Dr Richard C. Woolfson
Conflict arises in every relationship. It enables disagreements to be raised and resolved, views to be exchanged, and sensitive matters to be sorted out. There is a hardly a mum and dad who don’t have minor arguments, especially when their children are young.
Yet no child likes to see his parents fight with each other. If your kids regularly catches the two of you in the middle of a blazing row, she’ll be very upset by it.
You know that this particular marital squabble is not the end of the world and that disagreements are part of family life, but she doesn’t know this. She sees things very simply – the two people she loves most in the world are at battle stations with each other.
Related: Keeping your temper in control
WHAT'S HAPPENING HERE?
Parental arguments in front of children have a negative influence for two reasons.
First, there are indirect effects. If you spend too much time locked in disputes with your partner, you’ll have less time and emotional strength to give to your child. And you’ll be less sensitive to her needs as you will be too wrapped up in your own worries.
What’s more, these fights create a tense and strained atmosphere, which affects everyone else at home too. And then there is the horrible sight of mum and dad displaying aggression towards each other. These indirect effects can be very strong.
Second, there are direct effects. Most significantly, a child’s sense of security diminishes. She fears for her own safety as she’s thinking, “If mum and dad can be horrible to each other then maybe they will be horrible to me”. She also fears for the two of you, in case you hurt each other during a fight or maybe break up altogether.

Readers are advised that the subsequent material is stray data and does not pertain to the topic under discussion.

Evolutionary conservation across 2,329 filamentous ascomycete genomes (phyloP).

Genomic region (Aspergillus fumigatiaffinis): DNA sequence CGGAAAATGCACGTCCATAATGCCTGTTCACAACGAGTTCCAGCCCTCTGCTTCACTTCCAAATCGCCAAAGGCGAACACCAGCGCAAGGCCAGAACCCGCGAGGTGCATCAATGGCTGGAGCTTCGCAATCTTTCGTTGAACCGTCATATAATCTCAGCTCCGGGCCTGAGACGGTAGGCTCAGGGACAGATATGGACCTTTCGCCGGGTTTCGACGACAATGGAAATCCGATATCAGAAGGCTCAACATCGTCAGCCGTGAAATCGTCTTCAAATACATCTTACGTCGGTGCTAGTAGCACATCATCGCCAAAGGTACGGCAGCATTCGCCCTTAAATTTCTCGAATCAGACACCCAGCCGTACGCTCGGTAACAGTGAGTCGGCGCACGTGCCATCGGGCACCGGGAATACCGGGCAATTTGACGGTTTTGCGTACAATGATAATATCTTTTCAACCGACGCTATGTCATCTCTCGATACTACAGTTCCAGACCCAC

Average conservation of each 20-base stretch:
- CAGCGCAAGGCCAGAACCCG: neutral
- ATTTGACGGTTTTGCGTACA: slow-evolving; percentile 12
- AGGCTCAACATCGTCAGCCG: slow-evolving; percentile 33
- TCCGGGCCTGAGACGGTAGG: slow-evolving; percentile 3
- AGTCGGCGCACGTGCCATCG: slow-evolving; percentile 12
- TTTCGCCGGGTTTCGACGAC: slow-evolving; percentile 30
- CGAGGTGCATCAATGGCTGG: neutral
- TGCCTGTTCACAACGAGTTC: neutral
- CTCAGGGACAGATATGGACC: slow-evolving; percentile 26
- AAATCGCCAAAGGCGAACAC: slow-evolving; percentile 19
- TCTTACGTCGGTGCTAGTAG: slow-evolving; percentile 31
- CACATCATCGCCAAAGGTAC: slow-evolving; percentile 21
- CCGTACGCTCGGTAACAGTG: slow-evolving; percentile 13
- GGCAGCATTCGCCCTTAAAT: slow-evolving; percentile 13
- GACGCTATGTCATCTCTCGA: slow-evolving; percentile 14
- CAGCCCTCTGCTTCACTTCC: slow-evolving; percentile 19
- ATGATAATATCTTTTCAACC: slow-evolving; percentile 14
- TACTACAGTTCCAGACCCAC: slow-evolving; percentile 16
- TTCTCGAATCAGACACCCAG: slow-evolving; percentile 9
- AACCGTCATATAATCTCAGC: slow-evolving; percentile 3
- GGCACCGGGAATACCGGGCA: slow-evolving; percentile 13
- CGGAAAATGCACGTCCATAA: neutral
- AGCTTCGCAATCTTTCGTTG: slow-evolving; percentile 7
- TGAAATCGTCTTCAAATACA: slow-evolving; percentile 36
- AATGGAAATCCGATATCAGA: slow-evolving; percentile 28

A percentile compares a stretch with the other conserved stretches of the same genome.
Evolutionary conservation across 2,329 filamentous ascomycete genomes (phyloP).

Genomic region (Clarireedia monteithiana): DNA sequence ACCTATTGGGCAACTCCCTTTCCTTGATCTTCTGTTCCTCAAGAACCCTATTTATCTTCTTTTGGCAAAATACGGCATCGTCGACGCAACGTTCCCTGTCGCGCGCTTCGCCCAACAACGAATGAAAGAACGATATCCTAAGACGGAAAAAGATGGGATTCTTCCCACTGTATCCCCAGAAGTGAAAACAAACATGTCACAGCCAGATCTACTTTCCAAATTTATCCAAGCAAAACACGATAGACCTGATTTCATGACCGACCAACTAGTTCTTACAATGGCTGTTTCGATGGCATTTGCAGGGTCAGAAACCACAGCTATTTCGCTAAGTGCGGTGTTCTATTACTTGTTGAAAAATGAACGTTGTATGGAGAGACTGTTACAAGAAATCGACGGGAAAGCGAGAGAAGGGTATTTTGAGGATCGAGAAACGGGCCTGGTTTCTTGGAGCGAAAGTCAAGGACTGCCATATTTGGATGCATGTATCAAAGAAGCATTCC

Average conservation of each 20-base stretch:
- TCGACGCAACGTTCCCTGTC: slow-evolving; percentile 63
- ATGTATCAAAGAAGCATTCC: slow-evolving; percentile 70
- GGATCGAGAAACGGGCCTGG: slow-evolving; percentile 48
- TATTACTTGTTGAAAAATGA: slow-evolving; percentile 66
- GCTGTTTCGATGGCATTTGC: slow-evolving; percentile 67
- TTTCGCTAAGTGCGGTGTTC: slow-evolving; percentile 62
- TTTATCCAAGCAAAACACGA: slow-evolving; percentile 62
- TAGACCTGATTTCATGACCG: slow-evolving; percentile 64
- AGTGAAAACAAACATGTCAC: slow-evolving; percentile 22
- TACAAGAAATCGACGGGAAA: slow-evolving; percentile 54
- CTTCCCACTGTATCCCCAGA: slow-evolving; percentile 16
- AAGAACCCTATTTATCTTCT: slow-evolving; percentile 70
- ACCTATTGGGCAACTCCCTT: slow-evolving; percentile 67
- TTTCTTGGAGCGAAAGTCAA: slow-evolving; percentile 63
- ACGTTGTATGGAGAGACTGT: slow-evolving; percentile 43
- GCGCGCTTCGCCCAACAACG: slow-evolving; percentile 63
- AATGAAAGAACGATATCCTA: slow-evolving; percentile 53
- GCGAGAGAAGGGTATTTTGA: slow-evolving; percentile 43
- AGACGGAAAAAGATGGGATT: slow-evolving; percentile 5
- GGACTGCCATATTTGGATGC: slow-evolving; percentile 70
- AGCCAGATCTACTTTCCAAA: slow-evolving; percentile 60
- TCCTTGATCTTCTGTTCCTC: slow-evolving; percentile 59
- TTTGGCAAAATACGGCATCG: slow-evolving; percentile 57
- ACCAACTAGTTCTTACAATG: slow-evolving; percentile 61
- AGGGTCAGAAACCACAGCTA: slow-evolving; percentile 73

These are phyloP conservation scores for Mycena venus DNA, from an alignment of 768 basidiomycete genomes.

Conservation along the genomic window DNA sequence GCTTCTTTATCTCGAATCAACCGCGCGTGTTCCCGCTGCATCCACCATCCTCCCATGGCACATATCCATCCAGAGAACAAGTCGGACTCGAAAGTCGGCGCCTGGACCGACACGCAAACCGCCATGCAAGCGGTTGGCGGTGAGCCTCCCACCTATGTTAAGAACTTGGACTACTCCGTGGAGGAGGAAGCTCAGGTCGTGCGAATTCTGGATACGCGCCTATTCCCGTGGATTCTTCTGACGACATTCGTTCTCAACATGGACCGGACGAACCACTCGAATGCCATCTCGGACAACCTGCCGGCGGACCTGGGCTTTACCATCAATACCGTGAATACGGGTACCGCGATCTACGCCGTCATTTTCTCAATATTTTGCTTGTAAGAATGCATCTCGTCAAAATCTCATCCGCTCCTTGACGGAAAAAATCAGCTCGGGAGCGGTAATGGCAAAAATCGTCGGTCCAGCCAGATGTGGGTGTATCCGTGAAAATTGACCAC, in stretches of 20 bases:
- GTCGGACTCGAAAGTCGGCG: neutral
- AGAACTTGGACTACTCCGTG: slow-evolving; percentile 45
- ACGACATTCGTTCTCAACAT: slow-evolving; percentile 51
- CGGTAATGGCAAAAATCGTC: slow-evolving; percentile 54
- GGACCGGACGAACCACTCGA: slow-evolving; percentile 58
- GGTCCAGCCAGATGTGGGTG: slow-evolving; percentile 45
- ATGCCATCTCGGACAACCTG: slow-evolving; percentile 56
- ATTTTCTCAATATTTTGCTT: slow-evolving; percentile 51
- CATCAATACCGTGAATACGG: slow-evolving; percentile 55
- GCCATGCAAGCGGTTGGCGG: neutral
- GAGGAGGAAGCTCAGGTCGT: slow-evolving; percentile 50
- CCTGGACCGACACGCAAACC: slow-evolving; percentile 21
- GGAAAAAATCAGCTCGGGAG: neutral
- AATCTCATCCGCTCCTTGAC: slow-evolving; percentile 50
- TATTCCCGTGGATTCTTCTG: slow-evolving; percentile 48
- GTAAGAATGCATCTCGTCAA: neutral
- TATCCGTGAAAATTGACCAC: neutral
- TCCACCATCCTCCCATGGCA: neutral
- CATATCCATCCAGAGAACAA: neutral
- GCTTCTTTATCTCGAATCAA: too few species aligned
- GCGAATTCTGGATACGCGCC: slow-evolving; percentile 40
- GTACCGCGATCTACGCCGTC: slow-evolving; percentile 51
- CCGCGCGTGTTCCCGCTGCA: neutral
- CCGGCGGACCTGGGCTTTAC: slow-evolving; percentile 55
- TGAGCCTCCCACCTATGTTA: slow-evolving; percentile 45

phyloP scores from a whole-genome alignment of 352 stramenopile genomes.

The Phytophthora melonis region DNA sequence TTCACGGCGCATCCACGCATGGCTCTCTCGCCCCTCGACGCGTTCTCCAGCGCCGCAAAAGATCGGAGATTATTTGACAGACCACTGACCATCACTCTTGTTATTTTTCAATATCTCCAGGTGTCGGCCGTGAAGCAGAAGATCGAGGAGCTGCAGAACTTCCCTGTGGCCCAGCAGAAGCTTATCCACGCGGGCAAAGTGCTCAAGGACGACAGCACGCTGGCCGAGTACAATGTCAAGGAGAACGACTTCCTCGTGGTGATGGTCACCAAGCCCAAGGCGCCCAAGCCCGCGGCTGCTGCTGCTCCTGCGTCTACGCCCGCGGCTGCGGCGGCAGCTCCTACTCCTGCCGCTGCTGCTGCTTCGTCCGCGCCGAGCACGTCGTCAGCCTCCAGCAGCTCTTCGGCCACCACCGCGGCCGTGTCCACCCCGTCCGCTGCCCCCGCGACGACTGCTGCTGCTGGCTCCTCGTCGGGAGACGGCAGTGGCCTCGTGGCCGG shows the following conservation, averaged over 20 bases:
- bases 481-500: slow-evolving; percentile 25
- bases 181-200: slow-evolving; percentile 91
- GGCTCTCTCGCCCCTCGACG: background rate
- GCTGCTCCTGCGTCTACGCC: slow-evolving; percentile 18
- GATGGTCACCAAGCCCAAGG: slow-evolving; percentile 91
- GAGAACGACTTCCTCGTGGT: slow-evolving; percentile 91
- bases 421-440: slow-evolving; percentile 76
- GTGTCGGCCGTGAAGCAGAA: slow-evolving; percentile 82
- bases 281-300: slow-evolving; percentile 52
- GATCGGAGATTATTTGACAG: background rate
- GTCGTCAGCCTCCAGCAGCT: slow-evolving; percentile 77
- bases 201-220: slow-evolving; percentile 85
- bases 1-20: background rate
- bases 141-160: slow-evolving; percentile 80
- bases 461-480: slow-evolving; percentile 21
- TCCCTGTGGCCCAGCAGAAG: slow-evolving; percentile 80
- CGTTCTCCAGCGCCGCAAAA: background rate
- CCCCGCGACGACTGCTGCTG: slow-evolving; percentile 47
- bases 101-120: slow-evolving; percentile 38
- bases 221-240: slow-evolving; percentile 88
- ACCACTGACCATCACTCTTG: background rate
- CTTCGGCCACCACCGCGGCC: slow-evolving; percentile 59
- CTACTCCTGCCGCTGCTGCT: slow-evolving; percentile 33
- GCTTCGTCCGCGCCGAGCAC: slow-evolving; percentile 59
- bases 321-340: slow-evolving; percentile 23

MAKE IT BETTER
If your child does catch you both in the middle of an argument, reassure her that the fight doesn’t really mean anything. Tell her clearly that although you are both angry, you still care for each other. Make sure she understands this and that she is not afraid of the conflict she has observed.
Suggest that she thinks of her own relationships and ask her to recall an instance when she disagreed with a friend and yet still remained good pals with her. Use this to illustrate that it is perfectly possible to love someone and to be annoyed with him at the same time.
Reassure your child that you fight with each other occasionally because of normal disagreements. Tell her there is nothing to worry about. Let her see that you are able to make up once the dispute is over.
You can also explain that disagreements (though not physical fighting) help you and your partner sort things out. Of course, it would be better if neither of you lost your temper, but getting angry is only temporary.
Once your child realises that fights between mum and dad – however unpleasant they are to watch – don’t mean your relationship is at an end, she’ll be less distressed about them in the future.
Naturally, it would be much better if all family conflict were sorted out amicably. But you are only human, and your growing child will cope better after you have explained these points to her. This may also help her deal with conflict in her own relationships, making her a stronger person.
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